“You Think You Can Handle It?”, Elijah Awada Says Thanks
Our instructors are the backbone of our work, bringing the healing power of music to Walker|West students each year.
Here Elijah Awada reflects on the impact of his time learning from Walker|West faculty member Mr. William Duncan:
Dear Mr. Duncan,
I am writing to you today to bid you a proper farewell and to express my immense gratitude for all the wisdom, encouragement and guidance you have offered me in my years as your student. You have always said that I am a man of few words. My quiet, introverted nature has often prevented me from adequately conveying my ideas and emotions, especially in moments of great significance. With this letter, I hope to express how important your influence, along with that of Walker|West has been in my growth as a musician and as an emerging adult.
When I first came to Walker|West at the age of 9 or 10, I was about four and a half feet tall with a giant mound of hair on my head and an eagerness to be a musician. I remember my first few lessons with you and how amazed I was by your effortless touch and firm command of the piano. I would smile from ear to ear as I tried to keep up with your hands as they danced on the keys and made sounds that I had never heard before. All I wanted, really, was to watch you play, but you made sure that I was the one playing for the majority of each lesson. In those early days, you planted a seed in me that turned my interest in music into a passion. I told myself that one day, I would be able to play and understand music on the same level that you did. That aspiration holds true today, although I’m still far from achieving it.
Today, I am 18 years old, six feet-two inches, and I have tamed my hair a bit. Looking back on these years, all the lessons, recitals, and home practice sessions, I can say that under your instruction, I have come a long way. You have introduced me to an incredible variety of genres and composers, we have worked on pieces from the likes of J.S. Bach, Mozart, and Rachmaninoff, as well as Herbie Hancock, Vince Guaraldi, and Jean -Lue Ponty. You have instilled in me a respect for fundamentals, etiquette, and mechanics, while also stressing the importance of truly feeling and hearing what I am playing. You have worked me tirelessly on scales and fingering, which after a long while, I have become very grateful for.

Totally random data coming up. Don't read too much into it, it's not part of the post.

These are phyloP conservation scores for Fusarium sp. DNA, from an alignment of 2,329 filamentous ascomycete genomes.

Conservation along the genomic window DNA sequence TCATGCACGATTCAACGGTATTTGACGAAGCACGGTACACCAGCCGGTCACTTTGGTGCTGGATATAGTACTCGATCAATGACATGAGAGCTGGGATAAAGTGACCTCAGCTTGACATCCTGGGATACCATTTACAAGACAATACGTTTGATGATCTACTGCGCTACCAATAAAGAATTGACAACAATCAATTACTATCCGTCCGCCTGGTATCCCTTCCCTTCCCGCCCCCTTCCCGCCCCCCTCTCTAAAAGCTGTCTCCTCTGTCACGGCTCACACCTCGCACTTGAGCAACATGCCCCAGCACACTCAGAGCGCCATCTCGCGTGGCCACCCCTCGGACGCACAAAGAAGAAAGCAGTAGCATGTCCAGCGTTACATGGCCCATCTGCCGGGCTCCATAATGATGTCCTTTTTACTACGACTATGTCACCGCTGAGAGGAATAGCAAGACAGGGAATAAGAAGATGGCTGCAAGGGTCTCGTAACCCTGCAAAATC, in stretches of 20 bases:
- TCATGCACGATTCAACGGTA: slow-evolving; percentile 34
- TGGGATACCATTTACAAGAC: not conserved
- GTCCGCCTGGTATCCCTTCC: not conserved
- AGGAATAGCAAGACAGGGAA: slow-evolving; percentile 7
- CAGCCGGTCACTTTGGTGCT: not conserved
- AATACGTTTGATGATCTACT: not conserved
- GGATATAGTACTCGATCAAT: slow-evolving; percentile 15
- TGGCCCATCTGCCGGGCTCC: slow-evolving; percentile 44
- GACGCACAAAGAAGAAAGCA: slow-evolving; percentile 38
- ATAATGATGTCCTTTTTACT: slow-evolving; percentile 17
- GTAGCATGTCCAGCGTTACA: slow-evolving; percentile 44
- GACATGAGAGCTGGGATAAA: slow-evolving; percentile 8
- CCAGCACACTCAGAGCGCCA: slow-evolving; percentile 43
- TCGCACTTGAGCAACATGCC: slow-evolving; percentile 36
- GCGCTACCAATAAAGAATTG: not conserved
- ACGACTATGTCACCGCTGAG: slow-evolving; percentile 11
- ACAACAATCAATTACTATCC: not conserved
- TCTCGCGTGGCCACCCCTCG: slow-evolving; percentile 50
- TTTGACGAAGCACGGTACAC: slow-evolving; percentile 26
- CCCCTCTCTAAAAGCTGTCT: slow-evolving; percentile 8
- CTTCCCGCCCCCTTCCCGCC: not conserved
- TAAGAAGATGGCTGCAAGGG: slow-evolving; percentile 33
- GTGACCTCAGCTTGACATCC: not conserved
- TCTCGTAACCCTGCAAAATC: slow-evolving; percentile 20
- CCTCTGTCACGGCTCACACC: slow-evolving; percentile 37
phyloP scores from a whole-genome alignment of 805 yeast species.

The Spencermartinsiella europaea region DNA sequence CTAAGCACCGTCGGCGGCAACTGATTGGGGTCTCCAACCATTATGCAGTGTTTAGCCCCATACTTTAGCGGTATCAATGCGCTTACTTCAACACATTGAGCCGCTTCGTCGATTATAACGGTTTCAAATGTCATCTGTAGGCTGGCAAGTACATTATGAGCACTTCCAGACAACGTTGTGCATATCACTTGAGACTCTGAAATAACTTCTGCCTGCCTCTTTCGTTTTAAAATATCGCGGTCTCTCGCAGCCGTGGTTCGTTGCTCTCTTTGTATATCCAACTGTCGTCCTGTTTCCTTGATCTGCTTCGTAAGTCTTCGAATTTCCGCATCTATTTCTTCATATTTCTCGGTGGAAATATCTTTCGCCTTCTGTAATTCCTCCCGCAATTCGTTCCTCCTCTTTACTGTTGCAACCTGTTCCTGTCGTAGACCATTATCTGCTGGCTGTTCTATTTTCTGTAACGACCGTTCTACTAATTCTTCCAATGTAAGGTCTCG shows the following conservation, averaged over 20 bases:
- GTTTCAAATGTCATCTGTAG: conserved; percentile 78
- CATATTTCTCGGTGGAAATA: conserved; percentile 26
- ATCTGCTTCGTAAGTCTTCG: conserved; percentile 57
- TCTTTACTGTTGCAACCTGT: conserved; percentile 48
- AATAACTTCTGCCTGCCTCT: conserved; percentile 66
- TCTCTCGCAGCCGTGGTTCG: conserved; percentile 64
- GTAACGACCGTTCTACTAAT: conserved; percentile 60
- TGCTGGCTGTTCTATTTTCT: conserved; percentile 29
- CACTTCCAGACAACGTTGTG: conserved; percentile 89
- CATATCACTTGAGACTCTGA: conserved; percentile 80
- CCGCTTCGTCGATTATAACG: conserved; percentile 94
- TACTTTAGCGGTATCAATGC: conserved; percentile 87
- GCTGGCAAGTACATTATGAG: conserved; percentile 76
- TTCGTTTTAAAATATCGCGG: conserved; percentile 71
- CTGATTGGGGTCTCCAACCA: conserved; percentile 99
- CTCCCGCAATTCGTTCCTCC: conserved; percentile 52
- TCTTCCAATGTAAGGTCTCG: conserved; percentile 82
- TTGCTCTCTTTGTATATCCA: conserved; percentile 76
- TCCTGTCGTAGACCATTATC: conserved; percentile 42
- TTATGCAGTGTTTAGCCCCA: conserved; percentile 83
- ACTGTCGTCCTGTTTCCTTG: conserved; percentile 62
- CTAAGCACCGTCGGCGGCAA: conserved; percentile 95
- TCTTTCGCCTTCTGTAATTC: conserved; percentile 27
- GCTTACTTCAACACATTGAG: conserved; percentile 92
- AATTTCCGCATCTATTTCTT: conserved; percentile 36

You have brought me to every corner of the Walker|West building to receive valuable feedback from many different musical perspectives. You have given me the historical context to all of the music that I have played, including explaining to me the role of the african american community in pioneering a vast majority of what we consider American Music. You have even given me the tools to find my own sound and composition style. Like I’ve said in the past. “It’s all your fault!” What I really mean by that, is thank you. Thank you for your wisdom, humor, patience, and care as you lead me through each theory concept and piece of music. Your interactive teaching style has developed me as both a performer and observer of music. I now understand the difference between knowing how to play something versus knowing what it is that I’m playing. It has drastically expanded the limits of my abilities.
To conclude this letter, I would like to say one final thank you and goodbye. I am incredibly grateful for the support you have shown me in my work at Walker|West, as well as in my personal endeavors. Your belief in me is empowering. It is very difficult for me to part with something that has had such a profound impact on my being, but the gift of music I’ve received at Walker|West will last me a lifetime. In times of joy or suffering, music will always be there to offer me comfort. The road ahead is bound to throw many obstacles in my way, but each time I am met with a challenge I will hear your voice saying, “You think you can handle it?” And to that, I will reply, “Yes, I can”.
Thank You, Mr. Duncan. I will keep in touch, and will be back to visit Walker|West often.
Forever your student,